Hall: It slowly will paint the picture of all these issues [alcohol, birth control, etc running out]. There are some things that I’ve brought up and I’m like, “I want answers dammit!”, we need to have an episode about what happens when the lipstick runs out! You know, because it is bizarrely such a part of Miss Audrey’s character is that she’s like a Dita Von Teese. Always picture perfect, has to be. So what happens for her when her beloved red lipstick is out?
Ogg: Like, the birth control thing’s interesting, because it’s dealt with on the train. The birth control thing, it is addressed. And there’s things that come up on the show that are relevant to that and how is that dealt with, because I think that’s pretty interesting and also how different sections of the train deal with it.
Finally, the Nightcar is also a great way to create neutral ground for various different passenger classes to meet in (although presumably, not the Tailies!)… and to take advantage of the vocal talents of Hall. From the trailers and her comments, it is clear that this is going to be a phenomenal cabaret car with plenty of cocktails and sequined costumes, which adds something very different to the show – and will create a stark contrast with the Tail Section, too. And while there will be multiple sections of the train that get a little more attention in the series format, it seems that the Nightcar is going to be the most important.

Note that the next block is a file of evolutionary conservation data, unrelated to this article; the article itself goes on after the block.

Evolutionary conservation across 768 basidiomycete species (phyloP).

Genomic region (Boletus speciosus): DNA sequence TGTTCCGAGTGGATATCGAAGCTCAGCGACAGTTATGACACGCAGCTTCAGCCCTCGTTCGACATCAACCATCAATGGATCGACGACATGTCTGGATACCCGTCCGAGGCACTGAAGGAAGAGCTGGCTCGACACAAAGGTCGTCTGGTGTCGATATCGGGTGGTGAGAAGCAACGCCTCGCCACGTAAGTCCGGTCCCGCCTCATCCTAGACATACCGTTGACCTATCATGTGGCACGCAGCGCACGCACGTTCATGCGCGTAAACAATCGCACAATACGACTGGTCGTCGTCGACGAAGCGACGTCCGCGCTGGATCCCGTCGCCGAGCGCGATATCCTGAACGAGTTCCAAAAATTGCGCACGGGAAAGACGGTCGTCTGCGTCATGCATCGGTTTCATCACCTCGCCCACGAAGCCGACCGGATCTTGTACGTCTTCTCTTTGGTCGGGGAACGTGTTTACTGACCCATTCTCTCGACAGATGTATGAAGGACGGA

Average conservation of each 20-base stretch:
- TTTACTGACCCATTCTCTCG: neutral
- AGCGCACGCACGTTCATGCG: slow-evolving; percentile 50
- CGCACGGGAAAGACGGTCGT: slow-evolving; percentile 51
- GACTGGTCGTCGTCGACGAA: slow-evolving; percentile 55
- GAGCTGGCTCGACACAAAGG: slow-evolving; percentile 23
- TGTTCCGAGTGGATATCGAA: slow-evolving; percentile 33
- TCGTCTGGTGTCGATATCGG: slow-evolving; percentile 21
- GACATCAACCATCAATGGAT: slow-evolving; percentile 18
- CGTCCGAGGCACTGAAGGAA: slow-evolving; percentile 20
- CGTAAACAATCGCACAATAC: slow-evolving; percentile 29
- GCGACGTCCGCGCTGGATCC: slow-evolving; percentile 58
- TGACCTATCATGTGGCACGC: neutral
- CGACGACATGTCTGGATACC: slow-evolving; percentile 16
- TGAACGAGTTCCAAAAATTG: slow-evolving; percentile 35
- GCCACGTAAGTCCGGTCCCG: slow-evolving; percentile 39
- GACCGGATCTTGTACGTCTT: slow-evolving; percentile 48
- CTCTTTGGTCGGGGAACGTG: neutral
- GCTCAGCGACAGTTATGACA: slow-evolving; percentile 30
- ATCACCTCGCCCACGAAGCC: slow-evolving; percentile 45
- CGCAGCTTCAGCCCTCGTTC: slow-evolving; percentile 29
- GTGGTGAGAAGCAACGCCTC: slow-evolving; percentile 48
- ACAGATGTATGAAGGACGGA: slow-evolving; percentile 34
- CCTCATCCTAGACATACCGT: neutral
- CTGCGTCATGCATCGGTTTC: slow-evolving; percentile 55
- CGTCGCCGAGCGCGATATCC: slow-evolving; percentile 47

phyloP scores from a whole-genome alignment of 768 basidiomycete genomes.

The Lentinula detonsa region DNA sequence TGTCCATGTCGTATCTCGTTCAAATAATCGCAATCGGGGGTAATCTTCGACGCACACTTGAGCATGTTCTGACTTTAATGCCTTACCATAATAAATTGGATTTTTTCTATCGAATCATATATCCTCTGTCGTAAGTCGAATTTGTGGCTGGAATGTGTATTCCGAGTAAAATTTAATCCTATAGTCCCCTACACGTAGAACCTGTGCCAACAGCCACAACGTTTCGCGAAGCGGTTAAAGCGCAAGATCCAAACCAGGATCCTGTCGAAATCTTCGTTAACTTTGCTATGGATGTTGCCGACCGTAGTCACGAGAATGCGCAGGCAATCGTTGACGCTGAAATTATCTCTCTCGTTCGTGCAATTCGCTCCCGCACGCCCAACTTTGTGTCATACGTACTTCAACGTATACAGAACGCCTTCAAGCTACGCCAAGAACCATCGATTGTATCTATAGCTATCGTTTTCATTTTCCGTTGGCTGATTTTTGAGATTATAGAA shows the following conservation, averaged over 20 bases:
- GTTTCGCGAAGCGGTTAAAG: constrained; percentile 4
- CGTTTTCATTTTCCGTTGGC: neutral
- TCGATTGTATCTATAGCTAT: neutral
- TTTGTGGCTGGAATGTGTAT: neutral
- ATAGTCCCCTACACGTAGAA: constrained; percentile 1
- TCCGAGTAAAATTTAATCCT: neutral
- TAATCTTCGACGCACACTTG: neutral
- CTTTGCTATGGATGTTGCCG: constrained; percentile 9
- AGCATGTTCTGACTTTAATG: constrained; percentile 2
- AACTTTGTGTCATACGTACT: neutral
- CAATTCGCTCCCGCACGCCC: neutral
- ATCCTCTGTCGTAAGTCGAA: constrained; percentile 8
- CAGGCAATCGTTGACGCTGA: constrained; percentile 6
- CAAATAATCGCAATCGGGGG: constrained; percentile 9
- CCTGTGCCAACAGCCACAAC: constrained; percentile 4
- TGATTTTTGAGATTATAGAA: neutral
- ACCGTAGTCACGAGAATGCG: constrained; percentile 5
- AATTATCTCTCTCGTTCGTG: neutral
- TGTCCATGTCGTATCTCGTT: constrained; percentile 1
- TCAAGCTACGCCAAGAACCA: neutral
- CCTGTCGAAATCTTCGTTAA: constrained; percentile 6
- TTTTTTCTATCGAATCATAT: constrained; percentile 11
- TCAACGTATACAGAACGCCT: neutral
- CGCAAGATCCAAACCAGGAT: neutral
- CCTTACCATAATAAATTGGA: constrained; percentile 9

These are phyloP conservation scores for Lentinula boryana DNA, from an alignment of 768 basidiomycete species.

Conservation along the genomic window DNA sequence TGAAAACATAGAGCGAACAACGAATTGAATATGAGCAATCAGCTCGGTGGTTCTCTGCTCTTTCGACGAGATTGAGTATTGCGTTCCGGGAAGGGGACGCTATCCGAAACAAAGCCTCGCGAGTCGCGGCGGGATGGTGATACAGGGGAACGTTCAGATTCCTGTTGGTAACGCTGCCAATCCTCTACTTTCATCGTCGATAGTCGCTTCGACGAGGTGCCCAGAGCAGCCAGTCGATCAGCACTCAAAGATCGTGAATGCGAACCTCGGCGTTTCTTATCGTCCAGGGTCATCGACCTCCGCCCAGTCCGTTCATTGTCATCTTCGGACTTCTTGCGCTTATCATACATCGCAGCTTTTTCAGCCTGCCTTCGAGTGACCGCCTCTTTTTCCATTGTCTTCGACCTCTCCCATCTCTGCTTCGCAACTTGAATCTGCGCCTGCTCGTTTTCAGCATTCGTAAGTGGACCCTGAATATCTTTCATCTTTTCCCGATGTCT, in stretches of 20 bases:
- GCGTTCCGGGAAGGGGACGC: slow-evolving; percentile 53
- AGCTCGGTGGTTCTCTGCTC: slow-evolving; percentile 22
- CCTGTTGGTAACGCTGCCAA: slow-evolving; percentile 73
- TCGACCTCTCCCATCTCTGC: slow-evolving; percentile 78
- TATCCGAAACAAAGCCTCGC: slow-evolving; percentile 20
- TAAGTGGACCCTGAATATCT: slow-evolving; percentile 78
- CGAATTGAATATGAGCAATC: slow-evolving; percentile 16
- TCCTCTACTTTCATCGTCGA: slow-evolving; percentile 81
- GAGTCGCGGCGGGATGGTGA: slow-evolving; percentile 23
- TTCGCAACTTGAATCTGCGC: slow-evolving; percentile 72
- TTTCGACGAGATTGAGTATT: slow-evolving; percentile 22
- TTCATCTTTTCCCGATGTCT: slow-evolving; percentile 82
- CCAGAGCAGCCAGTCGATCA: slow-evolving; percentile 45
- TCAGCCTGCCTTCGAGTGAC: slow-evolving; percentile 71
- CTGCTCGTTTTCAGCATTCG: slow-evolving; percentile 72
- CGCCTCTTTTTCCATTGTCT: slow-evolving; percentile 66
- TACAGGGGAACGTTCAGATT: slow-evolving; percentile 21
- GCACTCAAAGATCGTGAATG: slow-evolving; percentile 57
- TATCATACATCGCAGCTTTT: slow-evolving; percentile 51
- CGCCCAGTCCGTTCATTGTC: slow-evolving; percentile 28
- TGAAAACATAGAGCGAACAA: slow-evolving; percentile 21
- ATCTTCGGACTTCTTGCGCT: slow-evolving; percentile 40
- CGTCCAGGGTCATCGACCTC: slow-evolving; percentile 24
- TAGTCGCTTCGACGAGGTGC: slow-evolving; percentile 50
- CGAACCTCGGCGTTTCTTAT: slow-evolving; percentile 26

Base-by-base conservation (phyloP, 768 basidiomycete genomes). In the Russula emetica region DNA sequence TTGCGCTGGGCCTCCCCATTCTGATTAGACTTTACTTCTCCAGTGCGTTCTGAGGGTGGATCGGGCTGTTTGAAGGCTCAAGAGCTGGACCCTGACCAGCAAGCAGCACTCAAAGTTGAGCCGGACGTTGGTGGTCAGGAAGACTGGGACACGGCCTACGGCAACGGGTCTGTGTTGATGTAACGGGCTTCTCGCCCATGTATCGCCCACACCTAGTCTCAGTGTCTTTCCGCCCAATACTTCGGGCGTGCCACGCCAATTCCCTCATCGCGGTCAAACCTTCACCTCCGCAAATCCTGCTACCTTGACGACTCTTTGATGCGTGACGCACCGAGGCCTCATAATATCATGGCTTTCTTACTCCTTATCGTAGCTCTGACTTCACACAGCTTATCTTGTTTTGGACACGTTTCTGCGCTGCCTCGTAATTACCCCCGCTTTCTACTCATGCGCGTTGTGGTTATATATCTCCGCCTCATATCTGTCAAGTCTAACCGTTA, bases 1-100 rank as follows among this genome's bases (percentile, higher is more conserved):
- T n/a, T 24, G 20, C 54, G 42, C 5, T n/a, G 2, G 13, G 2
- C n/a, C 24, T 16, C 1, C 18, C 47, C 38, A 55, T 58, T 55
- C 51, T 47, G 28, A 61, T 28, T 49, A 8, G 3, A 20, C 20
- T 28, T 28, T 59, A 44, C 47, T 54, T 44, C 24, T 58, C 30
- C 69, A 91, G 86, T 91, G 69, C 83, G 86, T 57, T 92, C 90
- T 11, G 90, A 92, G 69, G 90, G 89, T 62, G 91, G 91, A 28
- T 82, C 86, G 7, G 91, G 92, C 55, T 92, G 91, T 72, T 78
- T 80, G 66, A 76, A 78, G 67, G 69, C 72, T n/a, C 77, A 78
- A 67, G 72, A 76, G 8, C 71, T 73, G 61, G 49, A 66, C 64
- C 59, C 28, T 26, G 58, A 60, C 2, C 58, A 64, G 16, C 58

Hall: Well, to me, singing is like one of the purest forms of an emotional connection. So what’s interesting and how what they’ve done is they’ve made it like, whenever I sing, I kind of command an entire audience to feel something to feel that exact thing. That’s how it’s worked in.
The night car is central to the train. So it is between everything. It’s like Switzerland, everyone comes to this car and mingles there. And, and so it’s like this fun space where all kinds of things can happen. And I’m just kind of the mother of the train, I guess.
Snowpiercer premieres Spring 2020 on TBS.